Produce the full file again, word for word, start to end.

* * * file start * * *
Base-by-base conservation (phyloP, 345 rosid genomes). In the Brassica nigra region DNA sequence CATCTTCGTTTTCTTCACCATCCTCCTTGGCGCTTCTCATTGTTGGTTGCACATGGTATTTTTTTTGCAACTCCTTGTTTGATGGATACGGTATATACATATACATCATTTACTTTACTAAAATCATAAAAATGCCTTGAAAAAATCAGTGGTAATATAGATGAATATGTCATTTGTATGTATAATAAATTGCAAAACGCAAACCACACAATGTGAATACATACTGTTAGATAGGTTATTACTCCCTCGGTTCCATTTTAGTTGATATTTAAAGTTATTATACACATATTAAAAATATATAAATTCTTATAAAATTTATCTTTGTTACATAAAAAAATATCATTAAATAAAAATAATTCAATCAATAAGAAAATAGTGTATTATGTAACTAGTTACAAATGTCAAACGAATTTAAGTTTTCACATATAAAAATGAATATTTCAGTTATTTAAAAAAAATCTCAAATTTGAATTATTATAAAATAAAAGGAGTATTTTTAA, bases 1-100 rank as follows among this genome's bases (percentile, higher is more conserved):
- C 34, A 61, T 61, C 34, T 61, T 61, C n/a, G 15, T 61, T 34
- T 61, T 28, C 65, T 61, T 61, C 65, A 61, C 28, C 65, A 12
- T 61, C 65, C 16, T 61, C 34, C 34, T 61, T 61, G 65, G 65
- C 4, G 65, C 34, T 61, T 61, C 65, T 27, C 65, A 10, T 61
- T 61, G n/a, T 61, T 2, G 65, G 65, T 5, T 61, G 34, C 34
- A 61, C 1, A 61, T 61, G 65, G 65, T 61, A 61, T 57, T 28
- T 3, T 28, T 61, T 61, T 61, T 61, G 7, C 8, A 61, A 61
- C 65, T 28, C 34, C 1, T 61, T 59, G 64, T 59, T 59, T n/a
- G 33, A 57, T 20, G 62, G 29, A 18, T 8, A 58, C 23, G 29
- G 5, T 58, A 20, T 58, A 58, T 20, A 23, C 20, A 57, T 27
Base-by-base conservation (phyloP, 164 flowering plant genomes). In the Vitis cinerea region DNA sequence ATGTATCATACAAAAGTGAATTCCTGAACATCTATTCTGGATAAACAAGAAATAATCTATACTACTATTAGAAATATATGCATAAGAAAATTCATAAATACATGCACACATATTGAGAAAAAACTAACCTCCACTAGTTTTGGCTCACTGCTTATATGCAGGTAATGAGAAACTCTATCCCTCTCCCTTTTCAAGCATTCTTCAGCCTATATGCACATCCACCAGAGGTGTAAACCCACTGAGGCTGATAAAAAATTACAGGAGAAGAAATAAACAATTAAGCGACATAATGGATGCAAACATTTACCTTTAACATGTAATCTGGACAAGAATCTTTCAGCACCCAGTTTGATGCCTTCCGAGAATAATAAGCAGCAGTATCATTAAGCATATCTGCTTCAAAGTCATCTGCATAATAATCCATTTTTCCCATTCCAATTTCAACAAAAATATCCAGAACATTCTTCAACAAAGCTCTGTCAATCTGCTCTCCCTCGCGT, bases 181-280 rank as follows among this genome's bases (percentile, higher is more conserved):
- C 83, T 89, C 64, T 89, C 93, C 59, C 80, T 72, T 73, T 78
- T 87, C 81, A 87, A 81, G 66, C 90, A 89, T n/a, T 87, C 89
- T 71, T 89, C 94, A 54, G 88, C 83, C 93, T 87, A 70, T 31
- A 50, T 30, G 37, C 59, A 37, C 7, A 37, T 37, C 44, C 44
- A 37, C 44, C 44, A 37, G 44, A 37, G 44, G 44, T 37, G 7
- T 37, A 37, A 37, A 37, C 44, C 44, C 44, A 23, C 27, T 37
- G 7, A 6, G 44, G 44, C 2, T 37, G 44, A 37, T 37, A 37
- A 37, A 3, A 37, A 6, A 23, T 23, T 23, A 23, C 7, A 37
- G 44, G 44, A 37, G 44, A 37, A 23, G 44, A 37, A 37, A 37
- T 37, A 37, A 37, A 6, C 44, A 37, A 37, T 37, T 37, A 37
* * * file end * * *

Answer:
Base-by-base conservation (phyloP, 345 rosid genomes). In the Brassica nigra region DNA sequence CATCTTCGTTTTCTTCACCATCCTCCTTGGCGCTTCTCATTGTTGGTTGCACATGGTATTTTTTTTGCAACTCCTTGTTTGATGGATACGGTATATACATATACATCATTTACTTTACTAAAATCATAAAAATGCCTTGAAAAAATCAGTGGTAATATAGATGAATATGTCATTTGTATGTATAATAAATTGCAAAACGCAAACCACACAATGTGAATACATACTGTTAGATAGGTTATTACTCCCTCGGTTCCATTTTAGTTGATATTTAAAGTTATTATACACATATTAAAAATATATAAATTCTTATAAAATTTATCTTTGTTACATAAAAAAATATCATTAAATAAAAATAATTCAATCAATAAGAAAATAGTGTATTATGTAACTAGTTACAAATGTCAAACGAATTTAAGTTTTCACATATAAAAATGAATATTTCAGTTATTTAAAAAAAATCTCAAATTTGAATTATTATAAAATAAAAGGAGTATTTTTAA, bases 1-100 rank as follows among this genome's bases (percentile, higher is more conserved):
- C 34, A 61, T 61, C 34, T 61, T 61, C n/a, G 15, T 61, T 34
- T 61, T 28, C 65, T 61, T 61, C 65, A 61, C 28, C 65, A 12
- T 61, C 65, C 16, T 61, C 34, C 34, T 61, T 61, G 65, G 65
- C 4, G 65, C 34, T 61, T 61, C 65, T 27, C 65, A 10, T 61
- T 61, G n/a, T 61, T 2, G 65, G 65, T 5, T 61, G 34, C 34
- A 61, C 1, A 61, T 61, G 65, G 65, T 61, A 61, T 57, T 28
- T 3, T 28, T 61, T 61, T 61, T 61, G 7, C 8, A 61, A 61
- C 65, T 28, C 34, C 1, T 61, T 59, G 64, T 59, T 59, T n/a
- G 33, A 57, T 20, G 62, G 29, A 18, T 8, A 58, C 23, G 29
- G 5, T 58, A 20, T 58, A 58, T 20, A 23, C 20, A 57, T 27
Base-by-base conservation (phyloP, 164 flowering plant genomes). In the Vitis cinerea region DNA sequence ATGTATCATACAAAAGTGAATTCCTGAACATCTATTCTGGATAAACAAGAAATAATCTATACTACTATTAGAAATATATGCATAAGAAAATTCATAAATACATGCACACATATTGAGAAAAAACTAACCTCCACTAGTTTTGGCTCACTGCTTATATGCAGGTAATGAGAAACTCTATCCCTCTCCCTTTTCAAGCATTCTTCAGCCTATATGCACATCCACCAGAGGTGTAAACCCACTGAGGCTGATAAAAAATTACAGGAGAAGAAATAAACAATTAAGCGACATAATGGATGCAAACATTTACCTTTAACATGTAATCTGGACAAGAATCTTTCAGCACCCAGTTTGATGCCTTCCGAGAATAATAAGCAGCAGTATCATTAAGCATATCTGCTTCAAAGTCATCTGCATAATAATCCATTTTTCCCATTCCAATTTCAACAAAAATATCCAGAACATTCTTCAACAAAGCTCTGTCAATCTGCTCTCCCTCGCGT, bases 181-280 rank as follows among this genome's bases (percentile, higher is more conserved):
- C 83, T 89, C 64, T 89, C 93, C 59, C 80, T 72, T 73, T 78
- T 87, C 81, A 87, A 81, G 66, C 90, A 89, T n/a, T 87, C 89
- T 71, T 89, C 94, A 54, G 88, C 83, C 93, T 87, A 70, T 31
- A 50, T 30, G 37, C 59, A 37, C 7, A 37, T 37, C 44, C 44
- A 37, C 44, C 44, A 37, G 44, A 37, G 44, G 44, T 37, G 7
- T 37, A 37, A 37, A 37, C 44, C 44, C 44, A 23, C 27, T 37
- G 7, A 6, G 44, G 44, C 2, T 37, G 44, A 37, T 37, A 37
- A 37, A 3, A 37, A 6, A 23, T 23, T 23, A 23, C 7, A 37
- G 44, G 44, A 37, G 44, A 37, A 23, G 44, A 37, A 37, A 37
- T 37, A 37, A 37, A 6, C 44, A 37, A 37, T 37, T 37, A 37